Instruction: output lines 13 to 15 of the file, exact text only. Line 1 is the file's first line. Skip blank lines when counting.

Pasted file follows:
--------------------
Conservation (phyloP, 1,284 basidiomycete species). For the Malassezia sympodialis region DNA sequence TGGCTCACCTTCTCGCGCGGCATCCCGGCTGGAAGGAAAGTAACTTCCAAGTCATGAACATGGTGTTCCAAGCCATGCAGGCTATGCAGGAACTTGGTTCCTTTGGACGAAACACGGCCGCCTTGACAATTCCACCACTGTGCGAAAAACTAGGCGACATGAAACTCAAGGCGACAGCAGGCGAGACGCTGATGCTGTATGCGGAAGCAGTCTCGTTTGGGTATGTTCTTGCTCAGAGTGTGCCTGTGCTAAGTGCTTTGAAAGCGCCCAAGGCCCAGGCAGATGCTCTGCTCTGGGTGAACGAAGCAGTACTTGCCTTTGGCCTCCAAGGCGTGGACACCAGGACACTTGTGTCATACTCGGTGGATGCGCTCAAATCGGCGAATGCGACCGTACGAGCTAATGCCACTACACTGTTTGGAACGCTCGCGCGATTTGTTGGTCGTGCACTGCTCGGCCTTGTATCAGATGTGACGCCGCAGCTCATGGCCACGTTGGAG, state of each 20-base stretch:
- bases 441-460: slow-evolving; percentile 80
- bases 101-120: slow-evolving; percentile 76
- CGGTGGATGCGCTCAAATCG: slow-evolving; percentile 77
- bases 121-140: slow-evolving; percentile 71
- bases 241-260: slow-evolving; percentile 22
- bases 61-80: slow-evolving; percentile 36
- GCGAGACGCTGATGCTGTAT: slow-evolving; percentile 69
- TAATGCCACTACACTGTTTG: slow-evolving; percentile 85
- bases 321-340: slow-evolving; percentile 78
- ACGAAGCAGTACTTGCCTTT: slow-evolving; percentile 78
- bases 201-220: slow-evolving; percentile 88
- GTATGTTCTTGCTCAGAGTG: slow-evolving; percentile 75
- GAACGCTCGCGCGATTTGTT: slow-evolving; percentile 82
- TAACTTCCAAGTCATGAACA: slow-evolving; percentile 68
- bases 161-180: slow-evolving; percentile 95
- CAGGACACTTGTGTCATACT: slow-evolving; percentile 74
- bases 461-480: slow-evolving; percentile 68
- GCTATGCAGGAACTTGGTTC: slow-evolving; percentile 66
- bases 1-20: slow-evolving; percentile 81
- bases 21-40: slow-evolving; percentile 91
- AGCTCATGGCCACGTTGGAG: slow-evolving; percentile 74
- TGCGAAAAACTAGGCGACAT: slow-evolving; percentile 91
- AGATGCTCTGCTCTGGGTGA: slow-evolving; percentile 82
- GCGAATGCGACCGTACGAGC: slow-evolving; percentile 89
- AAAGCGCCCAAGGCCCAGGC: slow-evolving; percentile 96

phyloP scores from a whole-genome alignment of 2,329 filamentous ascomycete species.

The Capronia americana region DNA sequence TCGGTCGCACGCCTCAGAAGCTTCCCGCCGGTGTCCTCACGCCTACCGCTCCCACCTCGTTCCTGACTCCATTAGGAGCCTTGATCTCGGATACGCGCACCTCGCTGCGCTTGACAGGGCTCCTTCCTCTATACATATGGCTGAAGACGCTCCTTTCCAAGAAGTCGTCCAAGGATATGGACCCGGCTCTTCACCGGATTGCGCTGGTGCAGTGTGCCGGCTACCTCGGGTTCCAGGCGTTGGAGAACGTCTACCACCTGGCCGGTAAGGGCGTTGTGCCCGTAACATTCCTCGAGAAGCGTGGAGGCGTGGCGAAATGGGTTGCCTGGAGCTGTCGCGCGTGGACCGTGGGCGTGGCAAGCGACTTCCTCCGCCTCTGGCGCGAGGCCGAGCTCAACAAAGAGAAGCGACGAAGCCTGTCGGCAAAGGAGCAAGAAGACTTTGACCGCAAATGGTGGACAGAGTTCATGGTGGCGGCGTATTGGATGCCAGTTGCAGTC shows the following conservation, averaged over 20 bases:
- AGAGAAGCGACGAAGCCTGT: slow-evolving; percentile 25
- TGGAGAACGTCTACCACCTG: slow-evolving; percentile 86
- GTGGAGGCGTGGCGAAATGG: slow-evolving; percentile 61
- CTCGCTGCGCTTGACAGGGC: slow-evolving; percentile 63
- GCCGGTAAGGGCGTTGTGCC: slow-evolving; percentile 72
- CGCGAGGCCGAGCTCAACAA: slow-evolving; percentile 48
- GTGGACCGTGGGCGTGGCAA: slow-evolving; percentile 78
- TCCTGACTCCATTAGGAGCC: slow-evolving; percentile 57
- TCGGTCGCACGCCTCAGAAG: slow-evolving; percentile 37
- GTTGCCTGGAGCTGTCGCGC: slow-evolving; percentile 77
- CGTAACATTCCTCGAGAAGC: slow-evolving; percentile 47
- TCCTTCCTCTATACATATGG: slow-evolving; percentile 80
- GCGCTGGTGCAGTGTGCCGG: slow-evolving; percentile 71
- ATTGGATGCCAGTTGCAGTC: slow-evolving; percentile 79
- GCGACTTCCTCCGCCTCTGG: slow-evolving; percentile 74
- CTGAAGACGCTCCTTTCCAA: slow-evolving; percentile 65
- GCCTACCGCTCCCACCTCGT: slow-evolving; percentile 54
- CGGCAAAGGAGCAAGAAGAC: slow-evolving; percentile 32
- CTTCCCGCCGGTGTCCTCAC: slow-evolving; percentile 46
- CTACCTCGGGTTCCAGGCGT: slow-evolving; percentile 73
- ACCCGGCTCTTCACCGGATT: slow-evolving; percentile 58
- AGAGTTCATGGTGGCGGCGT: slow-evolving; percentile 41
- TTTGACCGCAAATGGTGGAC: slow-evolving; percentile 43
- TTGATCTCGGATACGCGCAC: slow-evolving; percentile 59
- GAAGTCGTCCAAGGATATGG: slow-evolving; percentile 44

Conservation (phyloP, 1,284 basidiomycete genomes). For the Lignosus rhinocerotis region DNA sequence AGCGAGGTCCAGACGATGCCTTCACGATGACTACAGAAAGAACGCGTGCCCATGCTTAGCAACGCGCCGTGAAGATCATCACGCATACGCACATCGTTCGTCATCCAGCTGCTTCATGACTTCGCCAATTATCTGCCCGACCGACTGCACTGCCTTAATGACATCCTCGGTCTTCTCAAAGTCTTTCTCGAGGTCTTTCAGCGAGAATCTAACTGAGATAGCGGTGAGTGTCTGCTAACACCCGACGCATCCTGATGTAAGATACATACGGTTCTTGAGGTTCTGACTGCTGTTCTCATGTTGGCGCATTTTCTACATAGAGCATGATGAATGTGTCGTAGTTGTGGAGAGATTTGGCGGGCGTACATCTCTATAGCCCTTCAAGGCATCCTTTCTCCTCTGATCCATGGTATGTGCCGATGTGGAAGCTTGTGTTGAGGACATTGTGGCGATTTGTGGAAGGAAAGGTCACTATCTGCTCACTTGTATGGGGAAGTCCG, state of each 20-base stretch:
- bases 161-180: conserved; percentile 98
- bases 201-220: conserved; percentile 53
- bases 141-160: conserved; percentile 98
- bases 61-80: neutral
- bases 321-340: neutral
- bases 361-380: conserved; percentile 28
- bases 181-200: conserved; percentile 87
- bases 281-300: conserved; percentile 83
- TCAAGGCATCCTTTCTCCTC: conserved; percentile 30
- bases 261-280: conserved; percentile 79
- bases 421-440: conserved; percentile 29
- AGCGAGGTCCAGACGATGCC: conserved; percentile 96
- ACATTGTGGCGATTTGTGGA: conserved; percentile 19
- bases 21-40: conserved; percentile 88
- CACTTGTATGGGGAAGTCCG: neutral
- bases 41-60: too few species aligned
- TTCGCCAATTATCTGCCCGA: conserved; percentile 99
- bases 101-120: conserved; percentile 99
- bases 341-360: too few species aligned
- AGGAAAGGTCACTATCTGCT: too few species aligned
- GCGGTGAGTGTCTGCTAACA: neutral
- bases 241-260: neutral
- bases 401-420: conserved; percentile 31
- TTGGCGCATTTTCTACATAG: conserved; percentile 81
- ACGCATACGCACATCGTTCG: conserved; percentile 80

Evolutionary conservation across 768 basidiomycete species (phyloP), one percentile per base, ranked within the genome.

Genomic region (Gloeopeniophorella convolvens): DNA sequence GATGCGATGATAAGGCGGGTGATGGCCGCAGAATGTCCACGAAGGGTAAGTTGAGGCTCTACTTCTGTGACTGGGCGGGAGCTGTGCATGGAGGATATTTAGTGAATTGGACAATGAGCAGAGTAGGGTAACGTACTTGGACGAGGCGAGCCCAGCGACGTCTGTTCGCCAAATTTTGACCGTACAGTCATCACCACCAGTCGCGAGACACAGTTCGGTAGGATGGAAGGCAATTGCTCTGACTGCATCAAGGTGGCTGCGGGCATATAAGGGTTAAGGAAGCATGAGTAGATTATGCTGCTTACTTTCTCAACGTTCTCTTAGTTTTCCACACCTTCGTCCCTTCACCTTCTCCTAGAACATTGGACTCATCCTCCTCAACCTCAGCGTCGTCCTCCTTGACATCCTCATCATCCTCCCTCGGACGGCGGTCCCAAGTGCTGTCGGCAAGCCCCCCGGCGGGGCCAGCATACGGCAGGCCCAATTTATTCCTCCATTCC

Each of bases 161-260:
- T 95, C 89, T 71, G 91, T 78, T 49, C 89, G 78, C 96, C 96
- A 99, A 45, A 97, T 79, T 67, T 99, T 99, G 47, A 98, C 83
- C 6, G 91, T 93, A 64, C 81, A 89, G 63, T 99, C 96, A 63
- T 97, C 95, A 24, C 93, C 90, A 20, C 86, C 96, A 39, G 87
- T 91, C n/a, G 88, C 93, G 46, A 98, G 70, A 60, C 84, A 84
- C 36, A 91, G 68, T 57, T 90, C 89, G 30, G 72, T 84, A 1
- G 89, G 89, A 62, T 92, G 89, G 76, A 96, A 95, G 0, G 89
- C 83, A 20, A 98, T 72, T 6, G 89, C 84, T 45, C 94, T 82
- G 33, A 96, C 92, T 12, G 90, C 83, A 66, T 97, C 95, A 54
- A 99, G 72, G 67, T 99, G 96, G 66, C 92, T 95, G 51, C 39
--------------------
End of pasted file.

- GTATGTTCTTGCTCAGAGTG: slow-evolving; percentile 75
- GAACGCTCGCGCGATTTGTT: slow-evolving; percentile 82
- TAACTTCCAAGTCATGAACA: slow-evolving; percentile 68